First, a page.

Yes, Begur has a lot of amazing beaches, so why choose this one in particular, which doesn't have any services? Apart from the fact that it's not saturated with beautiful people like Sa Tuna or Aiguafreda, we like it because it's the only nudist beach in the central part of the Costa Brava, because the intense red colours of the rocks that emerge from the bay transforms it into a strange and living place and because its semicircular shape creats a very inviting beach. It'll also be appealing for some because it remains relatively unvisited by groups or children, as it's necessary to walk quite far to get there from the Camí de Ronda coastal path. And, of course, in reality the coolest beaches are the ones without ice cream stands and let you believe for a while that the rest of your life doesn't exist. The only problem is that the high walls of the cliffs that surround it create shade from the mid-afternoon, so make the most of the morning.
Platja de Pals and La Gola del Ter
This is one of the beaches on the Girona coast that most look like it's lapped by the Atlantic. For a couple of kilometres, the rocks and cliffs have created a beach with fine white sand and high dunes that are interrupted by the estuary of the river Ter, and which extends to the foot of the massif of Montgrí and the Illes Medes. From north to south – the only way to appreciate the beach like this is by walking – you'll first find the beach of Racó, at the end of the cliffs of Begur; then the beach of Pals, deep, with an open horizon, and perfect for wind sports; the beach of Mas Pinell, comfortable and urbanised; La Gola del Ter, a corner that changes according to the seasons where there's a beach for dogs; and, close to L'Estartit, the beach of Riells, which borders on the Aiguamolls (wetlands) of the Empordà. This river plain is perfect for bike outings from Torroella de Mongrí, which is lucky because in the summer traffic and parking can be a mission impossible.
Even if you just go there for a Sunday sandwich and the chance to read the paper, it's impossible not to get at least a little emotional about everything that this beach signifies. In the past Phonecians, Greeks and Romans disembarked there and each created their cities; later there was the medieval village of Sant Martí d'Empúries, built in a Romanic style; while in the 21st century more pragmatic but necessary features have arrived such as kiosks and belle époque hotel with its own vegetable garden. Stretching for hundreds of metres, it's a fantastic option for resting after visiting the Greek and Roman remains, and eating a savoury rice dish in L'Escala.
Another immense beach, this time one that is more than 6km long, where you can find a peaceful corner among the dunes even in the middle of summer. Close to the Empordà wetlands, extending across a plain that's formed by the estuary of the Fluvià river, it's part of the Bay of Roses, but the fact that it's a long way from the most densely populated urban centres makes this into one of the least crowded beaches in this part of the Costa Brava. It's one of the few places on the Costa Brava where the practice of kitesurf is expressly authorised and regulated. It's also a perfect spot for other sports such as sailing and windsurfing, as it's extraordinarily open to the wind. However, this paradise for those who like to fly on the waves can, on occasion, be a more dangerous place for those who want to swim, as there are strong currents - always be prudent. Bear in mind, though, that it does have a good number of lifeguards, so that should help put your mind at rest.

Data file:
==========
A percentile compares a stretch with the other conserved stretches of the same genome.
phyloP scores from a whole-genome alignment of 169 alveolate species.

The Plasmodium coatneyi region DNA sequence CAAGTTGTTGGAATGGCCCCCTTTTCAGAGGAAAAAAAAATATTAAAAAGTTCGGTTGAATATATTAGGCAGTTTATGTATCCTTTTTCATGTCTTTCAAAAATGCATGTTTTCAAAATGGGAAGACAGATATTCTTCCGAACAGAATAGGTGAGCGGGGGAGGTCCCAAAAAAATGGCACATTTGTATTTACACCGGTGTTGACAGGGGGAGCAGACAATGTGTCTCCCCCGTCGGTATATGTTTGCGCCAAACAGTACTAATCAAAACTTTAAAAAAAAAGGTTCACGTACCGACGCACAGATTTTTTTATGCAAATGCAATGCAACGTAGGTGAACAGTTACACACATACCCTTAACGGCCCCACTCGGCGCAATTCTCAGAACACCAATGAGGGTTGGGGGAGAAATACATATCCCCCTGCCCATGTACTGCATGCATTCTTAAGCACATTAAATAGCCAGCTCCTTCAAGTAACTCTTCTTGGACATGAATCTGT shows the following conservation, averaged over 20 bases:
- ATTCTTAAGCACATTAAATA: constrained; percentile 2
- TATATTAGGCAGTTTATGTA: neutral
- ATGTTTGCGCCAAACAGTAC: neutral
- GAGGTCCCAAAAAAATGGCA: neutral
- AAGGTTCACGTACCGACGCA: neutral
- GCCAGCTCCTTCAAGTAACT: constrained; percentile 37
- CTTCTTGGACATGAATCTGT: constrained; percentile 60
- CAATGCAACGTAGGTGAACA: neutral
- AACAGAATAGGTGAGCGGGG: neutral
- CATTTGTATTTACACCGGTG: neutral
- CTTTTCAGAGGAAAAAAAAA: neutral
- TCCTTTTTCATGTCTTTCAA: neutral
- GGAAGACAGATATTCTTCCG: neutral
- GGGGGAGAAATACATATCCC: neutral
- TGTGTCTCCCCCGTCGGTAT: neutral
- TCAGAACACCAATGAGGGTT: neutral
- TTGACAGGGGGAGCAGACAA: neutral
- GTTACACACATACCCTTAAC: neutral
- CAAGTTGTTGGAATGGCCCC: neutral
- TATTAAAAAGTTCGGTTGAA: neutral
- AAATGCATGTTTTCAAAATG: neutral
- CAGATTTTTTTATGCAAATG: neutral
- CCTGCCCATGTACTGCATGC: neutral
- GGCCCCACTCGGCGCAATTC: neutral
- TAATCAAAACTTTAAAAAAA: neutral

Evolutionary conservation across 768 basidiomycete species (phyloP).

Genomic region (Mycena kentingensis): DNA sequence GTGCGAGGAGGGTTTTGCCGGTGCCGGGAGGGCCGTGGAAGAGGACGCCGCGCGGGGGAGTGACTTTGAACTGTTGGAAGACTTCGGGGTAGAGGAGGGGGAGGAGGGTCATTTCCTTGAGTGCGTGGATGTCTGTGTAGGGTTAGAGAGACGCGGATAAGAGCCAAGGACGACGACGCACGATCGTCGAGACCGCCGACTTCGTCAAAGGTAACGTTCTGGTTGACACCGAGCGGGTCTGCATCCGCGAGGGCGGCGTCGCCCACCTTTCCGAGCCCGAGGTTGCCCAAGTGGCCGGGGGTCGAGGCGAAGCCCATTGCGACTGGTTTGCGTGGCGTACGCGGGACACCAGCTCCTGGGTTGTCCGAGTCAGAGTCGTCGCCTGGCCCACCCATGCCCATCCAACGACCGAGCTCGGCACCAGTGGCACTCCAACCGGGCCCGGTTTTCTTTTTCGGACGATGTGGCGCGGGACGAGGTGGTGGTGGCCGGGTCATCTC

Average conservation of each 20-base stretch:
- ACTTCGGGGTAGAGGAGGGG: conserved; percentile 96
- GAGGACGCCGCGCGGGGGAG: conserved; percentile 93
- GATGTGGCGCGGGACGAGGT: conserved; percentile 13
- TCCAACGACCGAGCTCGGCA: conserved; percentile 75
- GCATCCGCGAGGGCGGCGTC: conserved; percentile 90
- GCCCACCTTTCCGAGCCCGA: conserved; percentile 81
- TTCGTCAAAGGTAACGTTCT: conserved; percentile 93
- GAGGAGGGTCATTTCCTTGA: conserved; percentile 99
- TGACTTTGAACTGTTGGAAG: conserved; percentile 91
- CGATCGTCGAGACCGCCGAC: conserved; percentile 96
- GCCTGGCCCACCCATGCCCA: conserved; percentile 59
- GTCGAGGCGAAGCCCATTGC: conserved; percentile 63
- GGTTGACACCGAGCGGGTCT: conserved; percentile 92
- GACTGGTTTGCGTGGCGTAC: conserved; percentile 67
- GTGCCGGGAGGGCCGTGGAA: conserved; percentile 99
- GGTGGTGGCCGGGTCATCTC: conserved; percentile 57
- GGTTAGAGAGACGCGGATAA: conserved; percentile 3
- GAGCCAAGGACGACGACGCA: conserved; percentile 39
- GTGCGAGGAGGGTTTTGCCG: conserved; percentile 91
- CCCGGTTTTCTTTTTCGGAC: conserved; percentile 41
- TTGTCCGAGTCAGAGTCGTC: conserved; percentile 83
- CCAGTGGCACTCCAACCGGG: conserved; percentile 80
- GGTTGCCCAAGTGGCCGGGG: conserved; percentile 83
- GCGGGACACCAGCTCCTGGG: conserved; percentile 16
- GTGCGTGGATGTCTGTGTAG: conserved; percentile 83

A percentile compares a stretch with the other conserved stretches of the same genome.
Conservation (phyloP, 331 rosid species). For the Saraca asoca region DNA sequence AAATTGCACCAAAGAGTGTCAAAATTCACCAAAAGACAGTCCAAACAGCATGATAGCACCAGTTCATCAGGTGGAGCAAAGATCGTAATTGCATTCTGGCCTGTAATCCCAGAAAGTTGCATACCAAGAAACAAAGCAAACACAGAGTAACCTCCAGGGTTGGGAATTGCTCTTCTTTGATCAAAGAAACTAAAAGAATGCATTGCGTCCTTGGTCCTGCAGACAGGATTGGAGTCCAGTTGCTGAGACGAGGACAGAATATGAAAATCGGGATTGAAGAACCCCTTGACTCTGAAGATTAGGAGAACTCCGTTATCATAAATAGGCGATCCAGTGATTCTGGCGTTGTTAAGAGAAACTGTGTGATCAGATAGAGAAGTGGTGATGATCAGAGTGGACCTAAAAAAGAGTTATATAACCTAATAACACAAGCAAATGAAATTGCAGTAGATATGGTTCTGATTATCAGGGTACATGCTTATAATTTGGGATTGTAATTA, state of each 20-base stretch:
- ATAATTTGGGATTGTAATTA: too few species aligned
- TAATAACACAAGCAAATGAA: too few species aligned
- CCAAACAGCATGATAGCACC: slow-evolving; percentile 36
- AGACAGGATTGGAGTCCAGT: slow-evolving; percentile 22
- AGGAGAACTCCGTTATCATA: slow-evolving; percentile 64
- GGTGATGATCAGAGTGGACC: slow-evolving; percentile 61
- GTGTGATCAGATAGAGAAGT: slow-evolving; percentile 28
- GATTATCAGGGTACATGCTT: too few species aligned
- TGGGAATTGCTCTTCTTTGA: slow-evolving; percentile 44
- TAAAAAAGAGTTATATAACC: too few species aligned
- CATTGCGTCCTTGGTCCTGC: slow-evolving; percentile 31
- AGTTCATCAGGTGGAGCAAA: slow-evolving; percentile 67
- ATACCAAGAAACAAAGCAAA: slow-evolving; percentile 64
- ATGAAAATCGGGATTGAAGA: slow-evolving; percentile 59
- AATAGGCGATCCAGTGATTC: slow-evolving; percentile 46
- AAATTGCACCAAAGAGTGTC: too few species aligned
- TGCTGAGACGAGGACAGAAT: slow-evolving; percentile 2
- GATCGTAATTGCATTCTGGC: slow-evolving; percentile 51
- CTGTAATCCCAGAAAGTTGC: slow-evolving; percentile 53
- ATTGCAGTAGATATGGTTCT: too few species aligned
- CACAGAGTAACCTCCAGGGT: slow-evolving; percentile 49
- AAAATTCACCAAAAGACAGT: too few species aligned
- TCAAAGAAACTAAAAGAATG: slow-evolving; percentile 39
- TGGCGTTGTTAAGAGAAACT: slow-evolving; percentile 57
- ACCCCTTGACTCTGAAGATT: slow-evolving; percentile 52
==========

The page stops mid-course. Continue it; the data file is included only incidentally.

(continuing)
We've traversed white sand and red stones and finally arrive at the black rocks of Cap de Creus. They mark the most eastern point of the Iberian Peninsula, and also the wildest part of the Costa Brava, an authentic Finisterre that's as spectacular as it is treacherous, covered in thousand-year-old remains, and still jealously guarding some of its best-kept secrets. One of them, which we're generously sharing with you here, is Cala Tavallera, located about 2km from Port de la Selva, but only accessible from the GR11, the hiking route that connects Mediterranean with the Atlantic. In some blogs and guides they insist that the beach can be reached by 4WD but the safest way to get there has always been by a two-hour walk that ends with a well-deserved prize: a cove that's practically desserted in summer and winter, which has a shelter for spending the night and witnesses dawns that feel as though a new world has been born. The seabed is spectacular and has a wide range of creatures living on it. At the height of summer many small boats anchor there, but at the start and end of the season, it's very rare to find anybody else there. If you do want to spend the night, it's a good idea to call the local council to make sure it's in usable condition and available.